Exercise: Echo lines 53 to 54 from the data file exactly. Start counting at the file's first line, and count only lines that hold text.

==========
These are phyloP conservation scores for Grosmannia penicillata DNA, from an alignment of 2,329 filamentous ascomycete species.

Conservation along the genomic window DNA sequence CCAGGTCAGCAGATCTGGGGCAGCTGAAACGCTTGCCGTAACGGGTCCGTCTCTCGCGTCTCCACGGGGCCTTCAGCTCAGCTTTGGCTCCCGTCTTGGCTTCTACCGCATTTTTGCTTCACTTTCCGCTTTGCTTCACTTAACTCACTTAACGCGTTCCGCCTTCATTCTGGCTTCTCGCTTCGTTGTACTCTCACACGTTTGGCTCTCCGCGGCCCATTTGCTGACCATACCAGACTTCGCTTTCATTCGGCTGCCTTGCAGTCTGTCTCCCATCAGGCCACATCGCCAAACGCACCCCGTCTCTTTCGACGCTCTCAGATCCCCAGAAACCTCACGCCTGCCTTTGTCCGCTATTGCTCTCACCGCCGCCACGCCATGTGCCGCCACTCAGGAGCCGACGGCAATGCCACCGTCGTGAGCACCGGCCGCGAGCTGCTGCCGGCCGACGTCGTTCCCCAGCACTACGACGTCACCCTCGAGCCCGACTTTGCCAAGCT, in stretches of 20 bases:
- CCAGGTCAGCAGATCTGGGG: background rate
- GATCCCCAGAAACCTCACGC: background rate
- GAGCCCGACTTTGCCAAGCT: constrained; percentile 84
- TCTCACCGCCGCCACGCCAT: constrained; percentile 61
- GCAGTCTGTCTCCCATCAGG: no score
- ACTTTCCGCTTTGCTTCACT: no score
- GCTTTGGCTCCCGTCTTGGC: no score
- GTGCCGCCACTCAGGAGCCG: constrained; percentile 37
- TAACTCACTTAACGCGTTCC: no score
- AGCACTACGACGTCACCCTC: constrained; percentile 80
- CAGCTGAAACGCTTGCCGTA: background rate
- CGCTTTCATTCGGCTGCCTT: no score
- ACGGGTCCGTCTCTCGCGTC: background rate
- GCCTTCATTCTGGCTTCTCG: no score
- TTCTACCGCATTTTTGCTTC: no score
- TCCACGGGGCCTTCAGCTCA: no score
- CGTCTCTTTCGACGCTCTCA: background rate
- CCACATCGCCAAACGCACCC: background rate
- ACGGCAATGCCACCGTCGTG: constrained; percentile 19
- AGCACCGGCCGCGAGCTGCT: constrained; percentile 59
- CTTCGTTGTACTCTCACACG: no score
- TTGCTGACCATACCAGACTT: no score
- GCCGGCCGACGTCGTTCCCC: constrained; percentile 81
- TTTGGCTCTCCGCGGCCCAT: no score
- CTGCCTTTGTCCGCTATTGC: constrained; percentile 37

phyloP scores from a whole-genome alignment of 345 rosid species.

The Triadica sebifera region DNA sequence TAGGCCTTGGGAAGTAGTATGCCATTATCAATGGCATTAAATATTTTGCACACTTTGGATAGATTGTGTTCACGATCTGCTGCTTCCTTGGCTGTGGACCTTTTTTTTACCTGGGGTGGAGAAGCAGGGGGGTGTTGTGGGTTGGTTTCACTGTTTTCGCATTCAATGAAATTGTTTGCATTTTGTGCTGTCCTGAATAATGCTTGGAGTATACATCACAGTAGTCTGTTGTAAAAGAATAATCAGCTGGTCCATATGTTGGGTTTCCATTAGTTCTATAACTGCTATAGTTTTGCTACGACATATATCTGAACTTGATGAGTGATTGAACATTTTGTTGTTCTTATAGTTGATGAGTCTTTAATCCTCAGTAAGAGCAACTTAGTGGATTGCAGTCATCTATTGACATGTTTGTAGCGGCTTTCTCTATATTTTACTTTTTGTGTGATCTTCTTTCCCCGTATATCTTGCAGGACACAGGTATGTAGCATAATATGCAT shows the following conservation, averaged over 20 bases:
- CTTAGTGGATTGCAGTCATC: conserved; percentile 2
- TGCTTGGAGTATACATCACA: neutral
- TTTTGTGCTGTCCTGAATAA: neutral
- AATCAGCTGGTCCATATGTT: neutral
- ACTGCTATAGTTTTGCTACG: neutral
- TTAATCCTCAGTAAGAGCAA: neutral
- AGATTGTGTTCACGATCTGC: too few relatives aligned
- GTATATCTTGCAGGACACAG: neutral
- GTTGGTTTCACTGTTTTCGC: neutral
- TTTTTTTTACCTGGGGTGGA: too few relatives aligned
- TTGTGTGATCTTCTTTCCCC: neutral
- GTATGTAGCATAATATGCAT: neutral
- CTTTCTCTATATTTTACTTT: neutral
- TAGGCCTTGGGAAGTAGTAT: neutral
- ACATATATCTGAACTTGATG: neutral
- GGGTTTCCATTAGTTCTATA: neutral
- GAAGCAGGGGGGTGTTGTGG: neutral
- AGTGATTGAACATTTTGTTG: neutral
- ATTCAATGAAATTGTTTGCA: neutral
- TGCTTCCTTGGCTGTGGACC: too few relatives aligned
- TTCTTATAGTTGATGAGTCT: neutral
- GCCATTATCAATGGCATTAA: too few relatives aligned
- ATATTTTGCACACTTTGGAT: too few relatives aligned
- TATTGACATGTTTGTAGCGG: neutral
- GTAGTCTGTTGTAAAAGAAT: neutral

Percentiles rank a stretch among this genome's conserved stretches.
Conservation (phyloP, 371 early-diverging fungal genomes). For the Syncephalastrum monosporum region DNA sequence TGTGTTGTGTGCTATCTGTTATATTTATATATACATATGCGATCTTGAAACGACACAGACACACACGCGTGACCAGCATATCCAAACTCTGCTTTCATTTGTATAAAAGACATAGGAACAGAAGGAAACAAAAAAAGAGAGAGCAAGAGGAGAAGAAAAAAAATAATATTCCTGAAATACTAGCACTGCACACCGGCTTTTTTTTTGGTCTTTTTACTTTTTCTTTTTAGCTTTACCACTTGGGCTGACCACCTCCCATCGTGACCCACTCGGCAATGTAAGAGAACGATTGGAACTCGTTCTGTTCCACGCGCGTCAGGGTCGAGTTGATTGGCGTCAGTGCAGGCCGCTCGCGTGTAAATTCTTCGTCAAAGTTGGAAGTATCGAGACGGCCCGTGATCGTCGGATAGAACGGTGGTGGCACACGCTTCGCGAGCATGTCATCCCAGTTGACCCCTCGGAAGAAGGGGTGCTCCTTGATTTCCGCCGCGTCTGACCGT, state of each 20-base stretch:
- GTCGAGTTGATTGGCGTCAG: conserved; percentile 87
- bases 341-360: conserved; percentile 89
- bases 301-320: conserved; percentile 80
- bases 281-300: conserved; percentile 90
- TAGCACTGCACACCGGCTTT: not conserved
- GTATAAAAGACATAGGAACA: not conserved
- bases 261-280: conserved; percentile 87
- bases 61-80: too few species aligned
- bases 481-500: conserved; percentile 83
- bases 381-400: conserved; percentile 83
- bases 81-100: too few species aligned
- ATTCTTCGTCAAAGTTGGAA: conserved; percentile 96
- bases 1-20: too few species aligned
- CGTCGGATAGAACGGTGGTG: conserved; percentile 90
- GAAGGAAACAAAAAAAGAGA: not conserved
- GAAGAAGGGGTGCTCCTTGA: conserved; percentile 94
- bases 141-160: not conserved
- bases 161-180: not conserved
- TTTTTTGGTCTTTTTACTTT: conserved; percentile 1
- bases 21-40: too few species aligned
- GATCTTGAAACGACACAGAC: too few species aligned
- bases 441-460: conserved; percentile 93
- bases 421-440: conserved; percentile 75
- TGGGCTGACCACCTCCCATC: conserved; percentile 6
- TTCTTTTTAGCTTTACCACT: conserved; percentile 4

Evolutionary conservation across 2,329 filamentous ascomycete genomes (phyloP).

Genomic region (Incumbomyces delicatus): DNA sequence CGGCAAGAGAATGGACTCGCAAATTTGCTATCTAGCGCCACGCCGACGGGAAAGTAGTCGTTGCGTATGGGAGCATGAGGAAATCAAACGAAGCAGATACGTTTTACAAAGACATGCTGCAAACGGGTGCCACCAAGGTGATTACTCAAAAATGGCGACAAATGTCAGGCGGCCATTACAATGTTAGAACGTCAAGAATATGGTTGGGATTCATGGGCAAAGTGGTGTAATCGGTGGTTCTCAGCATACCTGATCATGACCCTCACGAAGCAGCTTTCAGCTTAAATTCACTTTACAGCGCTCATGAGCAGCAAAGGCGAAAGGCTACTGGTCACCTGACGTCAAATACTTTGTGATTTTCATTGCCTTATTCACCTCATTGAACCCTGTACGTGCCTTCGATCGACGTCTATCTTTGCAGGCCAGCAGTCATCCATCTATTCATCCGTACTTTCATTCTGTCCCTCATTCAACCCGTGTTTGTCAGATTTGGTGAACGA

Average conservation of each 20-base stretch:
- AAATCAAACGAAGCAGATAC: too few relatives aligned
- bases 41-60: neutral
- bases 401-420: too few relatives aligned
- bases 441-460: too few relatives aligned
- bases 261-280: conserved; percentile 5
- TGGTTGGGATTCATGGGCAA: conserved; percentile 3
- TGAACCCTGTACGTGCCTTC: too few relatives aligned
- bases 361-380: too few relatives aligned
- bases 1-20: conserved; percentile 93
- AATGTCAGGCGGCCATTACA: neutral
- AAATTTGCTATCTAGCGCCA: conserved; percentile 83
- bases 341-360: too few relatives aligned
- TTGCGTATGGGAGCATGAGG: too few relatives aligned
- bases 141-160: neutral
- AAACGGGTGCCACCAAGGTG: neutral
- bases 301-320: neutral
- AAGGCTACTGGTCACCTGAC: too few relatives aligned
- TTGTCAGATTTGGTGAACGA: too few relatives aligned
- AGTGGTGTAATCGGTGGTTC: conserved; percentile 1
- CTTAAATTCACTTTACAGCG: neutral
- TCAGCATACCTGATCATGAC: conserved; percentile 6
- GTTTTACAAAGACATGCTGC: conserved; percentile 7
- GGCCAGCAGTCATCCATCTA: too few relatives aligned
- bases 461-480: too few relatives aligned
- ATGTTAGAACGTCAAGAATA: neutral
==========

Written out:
- TATTGACATGTTTGTAGCGG: neutral
- GTAGTCTGTTGTAAAAGAAT: neutral